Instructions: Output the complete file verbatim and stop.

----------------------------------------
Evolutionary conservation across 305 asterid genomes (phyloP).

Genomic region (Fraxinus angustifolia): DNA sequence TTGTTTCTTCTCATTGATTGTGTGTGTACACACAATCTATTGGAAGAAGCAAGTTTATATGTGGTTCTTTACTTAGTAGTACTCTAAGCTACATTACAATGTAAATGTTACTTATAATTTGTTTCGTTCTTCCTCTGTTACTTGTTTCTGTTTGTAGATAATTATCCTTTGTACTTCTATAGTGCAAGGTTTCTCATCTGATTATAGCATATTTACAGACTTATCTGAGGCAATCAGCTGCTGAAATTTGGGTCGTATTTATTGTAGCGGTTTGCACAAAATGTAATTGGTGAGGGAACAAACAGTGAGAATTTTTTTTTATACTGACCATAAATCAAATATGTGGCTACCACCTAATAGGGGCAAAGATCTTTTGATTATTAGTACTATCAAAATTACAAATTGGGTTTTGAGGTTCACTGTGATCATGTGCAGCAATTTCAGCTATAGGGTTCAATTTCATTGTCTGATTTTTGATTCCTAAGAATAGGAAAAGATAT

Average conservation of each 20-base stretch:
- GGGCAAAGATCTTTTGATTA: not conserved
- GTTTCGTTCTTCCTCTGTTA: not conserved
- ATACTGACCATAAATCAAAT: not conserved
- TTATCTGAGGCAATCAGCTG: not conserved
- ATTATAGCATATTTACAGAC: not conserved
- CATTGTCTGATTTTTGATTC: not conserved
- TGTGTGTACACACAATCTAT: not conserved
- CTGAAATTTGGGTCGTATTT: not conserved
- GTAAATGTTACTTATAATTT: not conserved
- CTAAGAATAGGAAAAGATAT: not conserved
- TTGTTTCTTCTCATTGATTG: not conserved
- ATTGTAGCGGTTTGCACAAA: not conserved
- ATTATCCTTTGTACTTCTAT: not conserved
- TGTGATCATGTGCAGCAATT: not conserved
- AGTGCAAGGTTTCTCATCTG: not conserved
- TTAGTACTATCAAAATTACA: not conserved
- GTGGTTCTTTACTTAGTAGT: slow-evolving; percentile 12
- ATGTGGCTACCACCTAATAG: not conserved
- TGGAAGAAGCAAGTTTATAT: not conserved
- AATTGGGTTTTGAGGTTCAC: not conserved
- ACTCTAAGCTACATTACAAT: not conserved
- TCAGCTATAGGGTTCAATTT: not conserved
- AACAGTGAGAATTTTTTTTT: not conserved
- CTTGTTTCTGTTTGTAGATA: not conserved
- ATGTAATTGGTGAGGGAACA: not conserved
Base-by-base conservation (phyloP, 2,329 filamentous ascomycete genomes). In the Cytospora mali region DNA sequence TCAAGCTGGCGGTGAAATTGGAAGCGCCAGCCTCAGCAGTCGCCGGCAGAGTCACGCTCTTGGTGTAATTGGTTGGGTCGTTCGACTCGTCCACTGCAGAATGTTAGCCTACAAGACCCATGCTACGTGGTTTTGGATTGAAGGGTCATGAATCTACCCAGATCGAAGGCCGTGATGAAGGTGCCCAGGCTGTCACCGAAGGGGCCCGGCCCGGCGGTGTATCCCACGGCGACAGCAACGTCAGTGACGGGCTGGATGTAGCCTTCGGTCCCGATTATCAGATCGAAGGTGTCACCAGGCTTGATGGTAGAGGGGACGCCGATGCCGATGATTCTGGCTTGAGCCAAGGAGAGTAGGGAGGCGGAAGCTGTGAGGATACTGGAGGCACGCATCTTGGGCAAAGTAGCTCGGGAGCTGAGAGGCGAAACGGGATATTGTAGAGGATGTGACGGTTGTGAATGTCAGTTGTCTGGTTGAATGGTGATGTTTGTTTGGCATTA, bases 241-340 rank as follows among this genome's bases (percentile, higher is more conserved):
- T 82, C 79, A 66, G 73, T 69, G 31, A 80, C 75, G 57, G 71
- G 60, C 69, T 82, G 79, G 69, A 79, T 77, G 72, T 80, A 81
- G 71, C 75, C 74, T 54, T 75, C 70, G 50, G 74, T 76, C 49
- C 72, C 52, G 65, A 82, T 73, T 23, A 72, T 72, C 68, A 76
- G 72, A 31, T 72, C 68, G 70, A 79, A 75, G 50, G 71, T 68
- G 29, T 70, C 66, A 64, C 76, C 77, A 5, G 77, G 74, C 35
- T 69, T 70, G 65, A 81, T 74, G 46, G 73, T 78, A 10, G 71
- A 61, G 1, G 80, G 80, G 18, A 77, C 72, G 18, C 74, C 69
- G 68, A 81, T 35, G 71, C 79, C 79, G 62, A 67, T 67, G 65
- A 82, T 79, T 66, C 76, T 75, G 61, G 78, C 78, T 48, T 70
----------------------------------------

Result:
Evolutionary conservation across 305 asterid genomes (phyloP).

Genomic region (Fraxinus angustifolia): DNA sequence TTGTTTCTTCTCATTGATTGTGTGTGTACACACAATCTATTGGAAGAAGCAAGTTTATATGTGGTTCTTTACTTAGTAGTACTCTAAGCTACATTACAATGTAAATGTTACTTATAATTTGTTTCGTTCTTCCTCTGTTACTTGTTTCTGTTTGTAGATAATTATCCTTTGTACTTCTATAGTGCAAGGTTTCTCATCTGATTATAGCATATTTACAGACTTATCTGAGGCAATCAGCTGCTGAAATTTGGGTCGTATTTATTGTAGCGGTTTGCACAAAATGTAATTGGTGAGGGAACAAACAGTGAGAATTTTTTTTTATACTGACCATAAATCAAATATGTGGCTACCACCTAATAGGGGCAAAGATCTTTTGATTATTAGTACTATCAAAATTACAAATTGGGTTTTGAGGTTCACTGTGATCATGTGCAGCAATTTCAGCTATAGGGTTCAATTTCATTGTCTGATTTTTGATTCCTAAGAATAGGAAAAGATAT

Average conservation of each 20-base stretch:
- GGGCAAAGATCTTTTGATTA: not conserved
- GTTTCGTTCTTCCTCTGTTA: not conserved
- ATACTGACCATAAATCAAAT: not conserved
- TTATCTGAGGCAATCAGCTG: not conserved
- ATTATAGCATATTTACAGAC: not conserved
- CATTGTCTGATTTTTGATTC: not conserved
- TGTGTGTACACACAATCTAT: not conserved
- CTGAAATTTGGGTCGTATTT: not conserved
- GTAAATGTTACTTATAATTT: not conserved
- CTAAGAATAGGAAAAGATAT: not conserved
- TTGTTTCTTCTCATTGATTG: not conserved
- ATTGTAGCGGTTTGCACAAA: not conserved
- ATTATCCTTTGTACTTCTAT: not conserved
- TGTGATCATGTGCAGCAATT: not conserved
- AGTGCAAGGTTTCTCATCTG: not conserved
- TTAGTACTATCAAAATTACA: not conserved
- GTGGTTCTTTACTTAGTAGT: slow-evolving; percentile 12
- ATGTGGCTACCACCTAATAG: not conserved
- TGGAAGAAGCAAGTTTATAT: not conserved
- AATTGGGTTTTGAGGTTCAC: not conserved
- ACTCTAAGCTACATTACAAT: not conserved
- TCAGCTATAGGGTTCAATTT: not conserved
- AACAGTGAGAATTTTTTTTT: not conserved
- CTTGTTTCTGTTTGTAGATA: not conserved
- ATGTAATTGGTGAGGGAACA: not conserved
Base-by-base conservation (phyloP, 2,329 filamentous ascomycete genomes). In the Cytospora mali region DNA sequence TCAAGCTGGCGGTGAAATTGGAAGCGCCAGCCTCAGCAGTCGCCGGCAGAGTCACGCTCTTGGTGTAATTGGTTGGGTCGTTCGACTCGTCCACTGCAGAATGTTAGCCTACAAGACCCATGCTACGTGGTTTTGGATTGAAGGGTCATGAATCTACCCAGATCGAAGGCCGTGATGAAGGTGCCCAGGCTGTCACCGAAGGGGCCCGGCCCGGCGGTGTATCCCACGGCGACAGCAACGTCAGTGACGGGCTGGATGTAGCCTTCGGTCCCGATTATCAGATCGAAGGTGTCACCAGGCTTGATGGTAGAGGGGACGCCGATGCCGATGATTCTGGCTTGAGCCAAGGAGAGTAGGGAGGCGGAAGCTGTGAGGATACTGGAGGCACGCATCTTGGGCAAAGTAGCTCGGGAGCTGAGAGGCGAAACGGGATATTGTAGAGGATGTGACGGTTGTGAATGTCAGTTGTCTGGTTGAATGGTGATGTTTGTTTGGCATTA, bases 241-340 rank as follows among this genome's bases (percentile, higher is more conserved):
- T 82, C 79, A 66, G 73, T 69, G 31, A 80, C 75, G 57, G 71
- G 60, C 69, T 82, G 79, G 69, A 79, T 77, G 72, T 80, A 81
- G 71, C 75, C 74, T 54, T 75, C 70, G 50, G 74, T 76, C 49
- C 72, C 52, G 65, A 82, T 73, T 23, A 72, T 72, C 68, A 76
- G 72, A 31, T 72, C 68, G 70, A 79, A 75, G 50, G 71, T 68
- G 29, T 70, C 66, A 64, C 76, C 77, A 5, G 77, G 74, C 35
- T 69, T 70, G 65, A 81, T 74, G 46, G 73, T 78, A 10, G 71
- A 61, G 1, G 80, G 80, G 18, A 77, C 72, G 18, C 74, C 69
- G 68, A 81, T 35, G 71, C 79, C 79, G 62, A 67, T 67, G 65
- A 82, T 79, T 66, C 76, T 75, G 61, G 78, C 78, T 48, T 70